Tuesday, July 26, 2011

#112 - Holocaust Memorials - Meaningful or Worthless?

On this past Shabbat, there was an unusual phenomenon, especially for Jews living outside of Israel. You see, in most years, the Parshiyot of Matot & Mas'ei, the last two Parshiyot of Sefer Bamidbar/Book of Numbers, are read combined in order to finish the Torah on time on Simchat Torah, This is especially true outside of Israel where two days of Yom Tov/Jewish holiday is observed, and so if the second day of the holiday falls out on Shabbat, then a section of the Torah related to the holiday is read in lieu of the regular weekly Torah portion, and then the Diaspora Jews wind up being behind the Torah reading that takes place in Israel by one Parsha until there is an occasion of doubling Parshiyot. However, this year for the first time in 27 years outside of Israel, Parshat Matot was read as an only Parsha this past Shabbat, and Parshat Mas'ei as a separate Parsha will be read this coming Shabbat. Hence, some who recently got married shortly following earning a master's degree, and were never in Israel before during the summer, will for the first time in their lives be hearing these two Parshiyot being read separately, never having happened before getting married.

During most years, the day on which more verses of the Torah is read than on any other day of the year, aside from Simchat Torah when a part of the last Parsha of the Torah is read over and over again to give everyone a chance to be called up to the Torah reading, is the Shabbat on which the Parshiyot of Matot & Mas'ei are read, coming out to a total of 244 verses, aside from repeating the last three verses for Maftir! As separate Parshiyot, they consist of 112 verses & 132 verses respectively.
But we know of six other such combinations in which the total amount of verses of two combined Parshiyot don't come out to nearly 244 verses; yet these other Parshiyot are read more often as separate Parshiyot than Matot & Mas'ei. The prime example of this are the Parshiyot of Nitzavim & Vayeilech when combined are a total of 70 verses, which is still far less than the average amount of verses read on a Shabbat with only one Parsha; yet half the time, they are read on separate Shabbatot - Nitzavim as 40 verses, and Vayeilech as 30 verses, the Parshiyot with the least amount of verses in the Torah. What is the deal here?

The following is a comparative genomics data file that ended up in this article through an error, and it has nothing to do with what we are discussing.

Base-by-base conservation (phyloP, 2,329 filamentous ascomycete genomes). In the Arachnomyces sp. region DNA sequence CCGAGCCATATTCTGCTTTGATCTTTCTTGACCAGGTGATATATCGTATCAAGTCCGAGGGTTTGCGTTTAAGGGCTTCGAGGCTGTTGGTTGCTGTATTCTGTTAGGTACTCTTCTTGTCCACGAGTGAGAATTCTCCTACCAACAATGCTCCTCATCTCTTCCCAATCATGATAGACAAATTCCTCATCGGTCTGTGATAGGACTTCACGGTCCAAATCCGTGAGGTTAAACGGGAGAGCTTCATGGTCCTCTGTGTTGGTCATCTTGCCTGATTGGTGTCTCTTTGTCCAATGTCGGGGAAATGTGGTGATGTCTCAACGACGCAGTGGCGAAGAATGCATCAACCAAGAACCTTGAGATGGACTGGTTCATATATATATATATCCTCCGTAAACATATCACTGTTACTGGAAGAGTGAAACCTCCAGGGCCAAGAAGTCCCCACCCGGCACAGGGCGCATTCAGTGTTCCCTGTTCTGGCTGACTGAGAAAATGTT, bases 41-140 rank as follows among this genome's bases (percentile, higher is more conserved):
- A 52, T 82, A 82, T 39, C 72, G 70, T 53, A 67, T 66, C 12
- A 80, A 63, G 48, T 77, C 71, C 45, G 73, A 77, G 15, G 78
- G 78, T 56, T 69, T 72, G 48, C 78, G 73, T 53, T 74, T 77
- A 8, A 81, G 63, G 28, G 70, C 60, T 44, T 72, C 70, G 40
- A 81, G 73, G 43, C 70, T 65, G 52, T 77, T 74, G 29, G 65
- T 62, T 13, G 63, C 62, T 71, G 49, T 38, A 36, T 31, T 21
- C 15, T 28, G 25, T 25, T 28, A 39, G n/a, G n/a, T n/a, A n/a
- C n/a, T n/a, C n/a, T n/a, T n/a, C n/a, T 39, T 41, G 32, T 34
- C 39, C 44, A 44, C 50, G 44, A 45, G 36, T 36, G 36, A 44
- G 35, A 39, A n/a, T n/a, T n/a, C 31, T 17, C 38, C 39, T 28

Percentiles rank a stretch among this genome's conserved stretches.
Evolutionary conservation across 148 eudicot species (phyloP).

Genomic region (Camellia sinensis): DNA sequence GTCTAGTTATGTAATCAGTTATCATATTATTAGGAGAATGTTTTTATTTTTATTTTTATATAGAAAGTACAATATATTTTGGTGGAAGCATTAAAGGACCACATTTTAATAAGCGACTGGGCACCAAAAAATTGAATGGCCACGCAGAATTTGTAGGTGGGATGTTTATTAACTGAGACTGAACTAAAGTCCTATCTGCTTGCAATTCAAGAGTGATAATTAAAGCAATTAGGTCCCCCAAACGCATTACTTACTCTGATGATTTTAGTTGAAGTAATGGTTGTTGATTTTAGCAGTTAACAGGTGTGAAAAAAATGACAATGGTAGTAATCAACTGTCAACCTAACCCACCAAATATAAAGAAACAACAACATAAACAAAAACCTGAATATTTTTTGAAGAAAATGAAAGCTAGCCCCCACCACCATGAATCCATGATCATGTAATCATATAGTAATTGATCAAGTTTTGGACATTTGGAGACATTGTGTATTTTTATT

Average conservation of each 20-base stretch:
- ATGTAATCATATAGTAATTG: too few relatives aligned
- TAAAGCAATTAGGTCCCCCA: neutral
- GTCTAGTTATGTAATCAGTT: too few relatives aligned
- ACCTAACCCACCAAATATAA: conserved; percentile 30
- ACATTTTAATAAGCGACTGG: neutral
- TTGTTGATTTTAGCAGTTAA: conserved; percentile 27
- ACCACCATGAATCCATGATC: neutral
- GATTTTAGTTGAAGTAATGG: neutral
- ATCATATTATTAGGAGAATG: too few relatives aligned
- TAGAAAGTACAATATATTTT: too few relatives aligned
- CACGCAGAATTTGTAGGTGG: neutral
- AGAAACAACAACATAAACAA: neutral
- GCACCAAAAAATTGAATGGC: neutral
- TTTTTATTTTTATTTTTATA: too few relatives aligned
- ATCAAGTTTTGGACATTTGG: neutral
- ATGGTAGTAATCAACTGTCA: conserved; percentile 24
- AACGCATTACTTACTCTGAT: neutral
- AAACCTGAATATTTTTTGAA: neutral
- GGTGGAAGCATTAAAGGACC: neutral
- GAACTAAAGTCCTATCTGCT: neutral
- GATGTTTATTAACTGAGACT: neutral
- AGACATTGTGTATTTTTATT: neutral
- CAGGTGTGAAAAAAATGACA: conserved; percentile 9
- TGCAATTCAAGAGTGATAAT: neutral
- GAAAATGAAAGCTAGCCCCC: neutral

While there is more than one reason that can be given for this, I just came across somewhere an amazing Gematria. The first verses of BOTH Parshiyot Matot & Mas'ei have the same exact Gematria - 3,324! None of the other 52 Parshiyot have this Gematria phenonemon like this. But what is also amazing is that in THIS YEAR - when you add this number 3,324 to the number 2,448, as it was Year 2448 of the Jewish calendar when the Jews left Egypt - the Exodus being mentioned once again in the first verse of Parshat Mas'ei, it comes out to the sum of 5,772; and as Hashem first created the world in Year 0 (and Adam was created on Rosh Hashanah, the first day of Year 1 according to some sources), we are in essence in the 5,772th year since Creation (though we are in Year 5771)!

So, we have here two major times in history - the Creation of the world, as narrated in the very beginning of the Torah with Bereishit Bara Elokim - "In the beginning,
G-d created the heavens and the earth", and the Exodus - Anochi Hashem Elokeicha "I am Hashem your G-d who took you out of the land of Egypt from the house of slaves", the first of the Ten Commandments. Even so, these two events were primarily PREPARATION steps for the next step - the Creation of mankind, the one set of creatures that are expected to serve G-d while all other creations are around to help assist mankind fulfill his or her mission; and the Exodus was the beginning of the purification process for the Jews to be ready to receive the Torah. Indeed, there is an intrinsic connection between the day of the creation of mankind and the day that the Torah was given, because for the sixth day of creation when mankind was created, the Torah states Yom HaShishi - THE sixth day, not stating the word THE with the previous days of creation, to hint to THE sixth day of Sivan, the date that was slotted for the Torah to be given.


As this year, Parshat Matot is finally being read as a separate Parsha, especially outside of Israel. In most years, as this Parsha is combined with the next one, pulpit rabbbis may have a field day either talking about vows and oaths, which is in fact part of the 613 Mitzvot/Commandments, or about the war with Midian who caused the Jews to sin, or about the tribes of Reuben and Gad who prefered the pasture land that they were presently on to the long awaited Biblical Land of Israel, or some other popular theme found in the following Parsha that is normally read on the same Shabbat. However, most probably overlook the ending of this Parsha since it is usually read with the next Parsha, and so it isn't all that noticable, except to the Ba'al Koreh/Torah reader, as there is an unusual note on a word in the last verse of this Parsha.